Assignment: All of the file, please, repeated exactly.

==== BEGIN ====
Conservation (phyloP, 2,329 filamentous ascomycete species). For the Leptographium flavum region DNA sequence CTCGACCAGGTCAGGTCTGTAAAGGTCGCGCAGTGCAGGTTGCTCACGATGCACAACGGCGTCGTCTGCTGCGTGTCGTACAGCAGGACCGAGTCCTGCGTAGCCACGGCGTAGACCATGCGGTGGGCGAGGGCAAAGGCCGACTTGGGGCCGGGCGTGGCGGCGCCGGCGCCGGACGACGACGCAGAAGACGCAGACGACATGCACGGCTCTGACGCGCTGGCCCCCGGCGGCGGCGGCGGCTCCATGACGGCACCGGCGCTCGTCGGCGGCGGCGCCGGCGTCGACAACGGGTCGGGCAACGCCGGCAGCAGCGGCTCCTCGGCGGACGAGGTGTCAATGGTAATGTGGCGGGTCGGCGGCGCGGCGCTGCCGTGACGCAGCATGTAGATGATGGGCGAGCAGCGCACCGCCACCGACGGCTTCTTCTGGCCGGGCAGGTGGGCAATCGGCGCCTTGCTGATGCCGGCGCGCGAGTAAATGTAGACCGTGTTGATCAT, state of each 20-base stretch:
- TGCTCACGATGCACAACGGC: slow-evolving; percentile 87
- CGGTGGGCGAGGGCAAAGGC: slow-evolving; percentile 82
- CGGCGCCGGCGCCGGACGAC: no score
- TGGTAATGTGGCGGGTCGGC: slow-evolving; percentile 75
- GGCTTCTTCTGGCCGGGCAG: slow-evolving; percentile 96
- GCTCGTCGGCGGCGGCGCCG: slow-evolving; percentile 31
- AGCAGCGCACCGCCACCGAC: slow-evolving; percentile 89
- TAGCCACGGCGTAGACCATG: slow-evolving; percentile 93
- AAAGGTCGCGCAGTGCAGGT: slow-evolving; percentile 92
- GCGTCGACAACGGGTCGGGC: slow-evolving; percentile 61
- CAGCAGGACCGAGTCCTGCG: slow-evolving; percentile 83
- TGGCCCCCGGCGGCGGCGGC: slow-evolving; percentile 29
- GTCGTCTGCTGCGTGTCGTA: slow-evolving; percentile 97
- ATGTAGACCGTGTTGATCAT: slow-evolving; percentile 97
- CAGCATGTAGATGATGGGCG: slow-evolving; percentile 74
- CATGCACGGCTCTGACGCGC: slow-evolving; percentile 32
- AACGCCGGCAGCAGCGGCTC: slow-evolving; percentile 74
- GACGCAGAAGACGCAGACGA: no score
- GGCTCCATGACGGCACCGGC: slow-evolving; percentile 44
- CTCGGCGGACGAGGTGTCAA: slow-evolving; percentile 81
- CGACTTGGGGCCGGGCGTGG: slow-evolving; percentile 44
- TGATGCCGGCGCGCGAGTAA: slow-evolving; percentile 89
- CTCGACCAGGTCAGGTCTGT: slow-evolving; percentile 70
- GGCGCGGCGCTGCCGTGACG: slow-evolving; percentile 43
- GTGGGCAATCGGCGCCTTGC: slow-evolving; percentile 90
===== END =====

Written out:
Conservation (phyloP, 2,329 filamentous ascomycete species). For the Leptographium flavum region DNA sequence CTCGACCAGGTCAGGTCTGTAAAGGTCGCGCAGTGCAGGTTGCTCACGATGCACAACGGCGTCGTCTGCTGCGTGTCGTACAGCAGGACCGAGTCCTGCGTAGCCACGGCGTAGACCATGCGGTGGGCGAGGGCAAAGGCCGACTTGGGGCCGGGCGTGGCGGCGCCGGCGCCGGACGACGACGCAGAAGACGCAGACGACATGCACGGCTCTGACGCGCTGGCCCCCGGCGGCGGCGGCGGCTCCATGACGGCACCGGCGCTCGTCGGCGGCGGCGCCGGCGTCGACAACGGGTCGGGCAACGCCGGCAGCAGCGGCTCCTCGGCGGACGAGGTGTCAATGGTAATGTGGCGGGTCGGCGGCGCGGCGCTGCCGTGACGCAGCATGTAGATGATGGGCGAGCAGCGCACCGCCACCGACGGCTTCTTCTGGCCGGGCAGGTGGGCAATCGGCGCCTTGCTGATGCCGGCGCGCGAGTAAATGTAGACCGTGTTGATCAT, state of each 20-base stretch:
- TGCTCACGATGCACAACGGC: slow-evolving; percentile 87
- CGGTGGGCGAGGGCAAAGGC: slow-evolving; percentile 82
- CGGCGCCGGCGCCGGACGAC: no score
- TGGTAATGTGGCGGGTCGGC: slow-evolving; percentile 75
- GGCTTCTTCTGGCCGGGCAG: slow-evolving; percentile 96
- GCTCGTCGGCGGCGGCGCCG: slow-evolving; percentile 31
- AGCAGCGCACCGCCACCGAC: slow-evolving; percentile 89
- TAGCCACGGCGTAGACCATG: slow-evolving; percentile 93
- AAAGGTCGCGCAGTGCAGGT: slow-evolving; percentile 92
- GCGTCGACAACGGGTCGGGC: slow-evolving; percentile 61
- CAGCAGGACCGAGTCCTGCG: slow-evolving; percentile 83
- TGGCCCCCGGCGGCGGCGGC: slow-evolving; percentile 29
- GTCGTCTGCTGCGTGTCGTA: slow-evolving; percentile 97
- ATGTAGACCGTGTTGATCAT: slow-evolving; percentile 97
- CAGCATGTAGATGATGGGCG: slow-evolving; percentile 74
- CATGCACGGCTCTGACGCGC: slow-evolving; percentile 32
- AACGCCGGCAGCAGCGGCTC: slow-evolving; percentile 74
- GACGCAGAAGACGCAGACGA: no score
- GGCTCCATGACGGCACCGGC: slow-evolving; percentile 44
- CTCGGCGGACGAGGTGTCAA: slow-evolving; percentile 81
- CGACTTGGGGCCGGGCGTGG: slow-evolving; percentile 44
- TGATGCCGGCGCGCGAGTAA: slow-evolving; percentile 89
- CTCGACCAGGTCAGGTCTGT: slow-evolving; percentile 70
- GGCGCGGCGCTGCCGTGACG: slow-evolving; percentile 43
- GTGGGCAATCGGCGCCTTGC: slow-evolving; percentile 90